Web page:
March 23, 2008

Tips for Quality Rebuilding

Jeff Parlee

Did you ever wonder why some rebuilders never seem to have a comeback? Their units are installed, test driven, and delivered time after time without any problems. Their success is the result of a combination of things that any transmission rebuilder with motivation and good skills can do. Most rebuilders who are truly good have decided somewhere along their career that they wanted to be the best. That means they are on a constant quest for knowledge. To be the best, a transmission rebuilder needs to know exactly how each transmission works and how it interacts with the rest of the car. This requires a commitment to continuous training, reading trade publications, attending seminars, reading technical bulletins, and organizing the bulletins for easy referral when needed.

Good transmission rebuilders sweat the small stuff. In other words, be meticulous! Experienced rebuilders don't neglect the basics in order to save time. Good rebuilders do all the little things that make the unit work right the first time. They check all the flat surfaces for valleys and high spots, air check components as they assemble the transmission, address weak areas in the transmission, check all clearances and always use a torque wrench during assembly.

When disassembling a transmission the rebuilder should be looking for the root cause of the transmission failure. Sometimes it can be as simple as a low fluid condition because of a leak. Other times it requires a good diagnostic evaluation before the transmission is removed to help find the root cause. If you don't locate the root cause before reassembly, you are building an eventual comeback or no go.

  • Replace the bushings. Bushings keep the rotating parts running true, and the lube oil flowing where it is needed. Some bushings are also used to seal off pressure just as a sealing ring would. Have you ever noticed that some bushings have lube grooves cut into them and others don't? Bushings that have no lube grooves are sealing oil pressure. On many transmissions the front stator support bushing seals converter apply oil. A leak at this bushing could give you TCC slip codes or improper converter clutch operation.

  • Set unit endplay. Correct endplay will reduce bearing and gear train noises.

  • Clutch clearance and band adjustments are critical to proper operation and durability. When no clutch clearance value is available, the rule of thumb is .008" - .010" per friction. Example: A clutch pack that has 6 frictions will have a clearance of .048" - .060."

  • Carefully check the air bleed checkballs and seats on clutch pistons and drums. The checkballs should not leak when seated, not stick on the seat, and be free of dirt and debris.

  • Check all flat surfaces (cases, valve bodies, pump halves, governors) for flatness. A large mill file works well on steel, like pump halves, and large areas like the case. Remember not to drag the file back over the work after taking a cut. Doing this will dull the file and damage the surface you are trying to make flat. I prefer to flat-sand valve bodies on a granite block to get the flattest surface. Cross leaks due to warped parts or high/low spots on flat surfaces where oil passages are located can cause a multitude of difficult to diagnose problems. These problems can be avoided!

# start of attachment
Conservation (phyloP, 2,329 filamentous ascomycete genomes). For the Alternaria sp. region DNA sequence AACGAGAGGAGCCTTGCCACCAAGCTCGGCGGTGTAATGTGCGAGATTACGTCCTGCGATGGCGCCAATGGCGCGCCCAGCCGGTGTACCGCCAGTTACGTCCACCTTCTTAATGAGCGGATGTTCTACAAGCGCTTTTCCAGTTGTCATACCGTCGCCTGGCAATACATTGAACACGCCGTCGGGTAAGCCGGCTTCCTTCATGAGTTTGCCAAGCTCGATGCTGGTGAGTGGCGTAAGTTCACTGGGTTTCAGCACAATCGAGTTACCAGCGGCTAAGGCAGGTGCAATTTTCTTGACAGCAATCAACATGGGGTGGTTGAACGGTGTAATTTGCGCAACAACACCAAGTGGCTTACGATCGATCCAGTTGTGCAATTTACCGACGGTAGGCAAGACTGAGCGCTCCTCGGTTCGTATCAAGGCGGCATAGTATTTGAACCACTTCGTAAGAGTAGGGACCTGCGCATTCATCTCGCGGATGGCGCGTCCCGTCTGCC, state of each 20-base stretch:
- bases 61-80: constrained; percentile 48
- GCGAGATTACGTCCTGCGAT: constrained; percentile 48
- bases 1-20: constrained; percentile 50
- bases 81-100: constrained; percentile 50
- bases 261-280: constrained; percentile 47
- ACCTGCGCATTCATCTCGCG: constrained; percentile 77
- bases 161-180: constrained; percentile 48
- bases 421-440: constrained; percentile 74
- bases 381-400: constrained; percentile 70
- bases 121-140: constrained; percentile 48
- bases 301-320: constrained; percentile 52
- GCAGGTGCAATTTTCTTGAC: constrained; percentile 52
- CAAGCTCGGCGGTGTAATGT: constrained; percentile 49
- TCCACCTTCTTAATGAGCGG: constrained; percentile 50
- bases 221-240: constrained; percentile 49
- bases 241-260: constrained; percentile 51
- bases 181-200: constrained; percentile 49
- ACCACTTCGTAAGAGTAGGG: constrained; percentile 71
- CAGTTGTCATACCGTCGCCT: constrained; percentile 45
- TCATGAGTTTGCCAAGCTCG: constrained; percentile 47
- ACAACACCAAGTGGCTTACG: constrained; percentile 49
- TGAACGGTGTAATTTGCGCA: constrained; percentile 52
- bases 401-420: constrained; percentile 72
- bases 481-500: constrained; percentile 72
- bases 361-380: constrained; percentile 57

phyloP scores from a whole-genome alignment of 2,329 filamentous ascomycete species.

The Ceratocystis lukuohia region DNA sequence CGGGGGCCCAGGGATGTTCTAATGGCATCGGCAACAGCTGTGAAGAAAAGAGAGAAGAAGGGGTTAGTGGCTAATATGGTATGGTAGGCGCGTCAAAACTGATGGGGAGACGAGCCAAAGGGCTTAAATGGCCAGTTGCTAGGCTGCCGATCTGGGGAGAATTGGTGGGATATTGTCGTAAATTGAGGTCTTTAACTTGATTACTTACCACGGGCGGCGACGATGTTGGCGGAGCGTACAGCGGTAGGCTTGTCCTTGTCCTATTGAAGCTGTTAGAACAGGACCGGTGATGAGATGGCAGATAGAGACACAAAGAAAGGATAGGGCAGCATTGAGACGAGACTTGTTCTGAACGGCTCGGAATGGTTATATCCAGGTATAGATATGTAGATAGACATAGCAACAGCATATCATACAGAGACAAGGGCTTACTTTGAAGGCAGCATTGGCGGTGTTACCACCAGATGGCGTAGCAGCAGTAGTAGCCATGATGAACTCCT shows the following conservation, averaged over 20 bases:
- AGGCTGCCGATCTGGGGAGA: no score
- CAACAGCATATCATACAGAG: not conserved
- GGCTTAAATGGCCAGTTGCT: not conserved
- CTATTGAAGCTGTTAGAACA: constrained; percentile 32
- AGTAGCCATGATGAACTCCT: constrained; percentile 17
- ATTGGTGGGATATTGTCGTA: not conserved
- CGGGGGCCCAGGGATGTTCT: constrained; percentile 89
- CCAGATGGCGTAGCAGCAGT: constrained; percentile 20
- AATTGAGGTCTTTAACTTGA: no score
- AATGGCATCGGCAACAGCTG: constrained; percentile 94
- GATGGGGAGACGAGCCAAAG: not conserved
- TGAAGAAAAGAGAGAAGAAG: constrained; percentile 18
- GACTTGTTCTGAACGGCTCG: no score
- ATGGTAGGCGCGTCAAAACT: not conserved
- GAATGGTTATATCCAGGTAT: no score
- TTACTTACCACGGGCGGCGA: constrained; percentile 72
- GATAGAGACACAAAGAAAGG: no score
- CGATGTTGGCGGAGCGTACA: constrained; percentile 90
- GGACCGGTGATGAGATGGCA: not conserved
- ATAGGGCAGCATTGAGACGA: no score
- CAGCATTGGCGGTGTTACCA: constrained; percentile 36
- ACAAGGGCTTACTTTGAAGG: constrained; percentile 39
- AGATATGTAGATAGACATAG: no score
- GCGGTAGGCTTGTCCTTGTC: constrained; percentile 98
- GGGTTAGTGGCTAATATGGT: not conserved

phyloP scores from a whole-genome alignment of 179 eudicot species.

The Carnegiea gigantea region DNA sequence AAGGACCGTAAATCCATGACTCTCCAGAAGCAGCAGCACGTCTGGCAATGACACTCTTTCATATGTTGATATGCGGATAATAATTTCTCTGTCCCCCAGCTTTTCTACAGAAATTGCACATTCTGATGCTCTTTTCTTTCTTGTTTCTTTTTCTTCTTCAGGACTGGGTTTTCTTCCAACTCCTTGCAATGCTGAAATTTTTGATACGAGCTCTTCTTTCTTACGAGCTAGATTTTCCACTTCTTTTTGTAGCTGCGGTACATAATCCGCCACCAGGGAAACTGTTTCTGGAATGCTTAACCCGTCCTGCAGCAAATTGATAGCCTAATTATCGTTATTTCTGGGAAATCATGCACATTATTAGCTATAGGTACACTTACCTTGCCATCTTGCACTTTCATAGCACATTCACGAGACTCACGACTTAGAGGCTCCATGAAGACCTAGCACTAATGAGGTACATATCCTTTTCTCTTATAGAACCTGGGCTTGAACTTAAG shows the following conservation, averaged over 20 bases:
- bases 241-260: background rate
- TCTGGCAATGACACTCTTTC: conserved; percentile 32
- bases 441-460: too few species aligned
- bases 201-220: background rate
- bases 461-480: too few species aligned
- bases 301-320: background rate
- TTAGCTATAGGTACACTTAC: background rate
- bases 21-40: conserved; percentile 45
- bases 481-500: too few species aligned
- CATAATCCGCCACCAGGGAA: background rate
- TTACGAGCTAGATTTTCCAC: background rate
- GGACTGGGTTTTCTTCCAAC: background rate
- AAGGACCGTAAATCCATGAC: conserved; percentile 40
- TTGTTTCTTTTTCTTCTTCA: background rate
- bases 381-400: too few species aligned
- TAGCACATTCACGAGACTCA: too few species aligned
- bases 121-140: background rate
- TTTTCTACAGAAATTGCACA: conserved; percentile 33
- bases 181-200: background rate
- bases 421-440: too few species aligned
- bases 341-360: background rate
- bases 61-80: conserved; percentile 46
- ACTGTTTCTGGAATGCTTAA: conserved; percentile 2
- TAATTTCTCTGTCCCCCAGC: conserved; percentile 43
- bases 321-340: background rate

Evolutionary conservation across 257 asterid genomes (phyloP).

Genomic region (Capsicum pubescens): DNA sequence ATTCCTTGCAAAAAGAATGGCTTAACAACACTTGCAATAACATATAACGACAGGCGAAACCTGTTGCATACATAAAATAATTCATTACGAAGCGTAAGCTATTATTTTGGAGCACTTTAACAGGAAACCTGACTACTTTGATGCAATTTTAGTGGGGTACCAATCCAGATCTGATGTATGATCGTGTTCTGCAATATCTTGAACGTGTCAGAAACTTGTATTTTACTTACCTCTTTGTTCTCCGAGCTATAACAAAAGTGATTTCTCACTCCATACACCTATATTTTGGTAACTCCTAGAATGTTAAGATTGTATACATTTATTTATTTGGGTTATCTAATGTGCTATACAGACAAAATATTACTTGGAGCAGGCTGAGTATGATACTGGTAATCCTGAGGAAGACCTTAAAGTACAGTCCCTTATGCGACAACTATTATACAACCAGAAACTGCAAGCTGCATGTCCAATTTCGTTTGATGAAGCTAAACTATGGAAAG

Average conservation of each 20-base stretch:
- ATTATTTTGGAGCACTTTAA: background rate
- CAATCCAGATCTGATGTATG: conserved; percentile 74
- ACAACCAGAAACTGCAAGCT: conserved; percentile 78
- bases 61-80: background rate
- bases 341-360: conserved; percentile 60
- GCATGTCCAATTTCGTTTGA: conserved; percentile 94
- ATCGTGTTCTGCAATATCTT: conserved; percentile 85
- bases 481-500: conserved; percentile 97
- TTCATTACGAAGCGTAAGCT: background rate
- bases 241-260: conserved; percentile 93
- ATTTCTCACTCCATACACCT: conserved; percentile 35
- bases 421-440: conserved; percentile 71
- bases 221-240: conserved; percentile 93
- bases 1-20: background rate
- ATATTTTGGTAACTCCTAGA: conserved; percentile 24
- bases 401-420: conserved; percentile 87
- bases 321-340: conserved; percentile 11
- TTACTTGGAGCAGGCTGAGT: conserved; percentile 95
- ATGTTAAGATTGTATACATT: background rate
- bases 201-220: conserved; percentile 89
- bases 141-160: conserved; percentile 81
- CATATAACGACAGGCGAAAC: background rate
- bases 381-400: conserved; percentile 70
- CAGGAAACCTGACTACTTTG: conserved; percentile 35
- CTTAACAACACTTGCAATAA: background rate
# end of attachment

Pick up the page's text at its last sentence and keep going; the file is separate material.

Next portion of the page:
• Check clutch pressure plates: They must be flat.

  • Check pump clearances and pump wear. When hot, many late-model transmissions will set converter slip codes because of low pump volume.

  • Soak all friction clutches and bands in ATF for 15 minutes. Soaking the friction materials ensures that heat will be dissipated during initial operation and not glaze the friction surface.

  • Lubricate the transmission with ATF during assembly. Pay special attention to bushings, bearings, planetary gears, thrust washers, and the pump.

  • Use a torque wrench when assembling the transmission. Valve bodies work much better when they are evenly torqued.

  • Check all solenoids electrically and hydraulically. All switches should be checked for proper operation. Don't forget to check oil pressure switches for leaks.

  • Always use a Scotchbrite™ pad to remove the glazing from aluminum accumulator bores when rubber seals are used on the accumulator piston.

  • Always bore-fit sealing rings.

  • Check the gasket surface on pans for high spots around the bolt holes. These high spots need to be tapped down so the gasket surface is flat.

  • Check servo bores in the case for damage, especially the pin bore for wear. When checking a servo bore that uses a rubber molded piston, you can get the false impression that the bore feels tight. Always grind off the rubber on the piston far enough that the rubber is not contacting the servo bore. This will allow you to feel any play that may be between the pin and bore. Save the ground-down piston to use as a tool.

  • Check accumulator pistons and pins for wear. Remember, wear equals leaks in that hydraulic circuit.

  • Air check the transmission at every step of the assembly process.

  • Keep your reference materials and tech bulletins organized and close by for easy access.

Change is a way of life in the automotive industry. Make a commitment to yourself today to be open to new ideas and technology. If you follow these simple steps while rebuilding, your aggravation level will go down and the job will be more rewarding.

Jeff Parlee is director of product support at ValveBody Xpress and a member of the TASC Force® (Technical Automotive Specialties Committee), a group of recognized industry technical specialists, transmission rebuilders and Sonnax Industries Inc. technicians.

While Sonnax makes every effort to ensure the accuracy of technical articles at time of publication, we assume no liability for inaccuracies or for information which may become outdated or obsolete over time.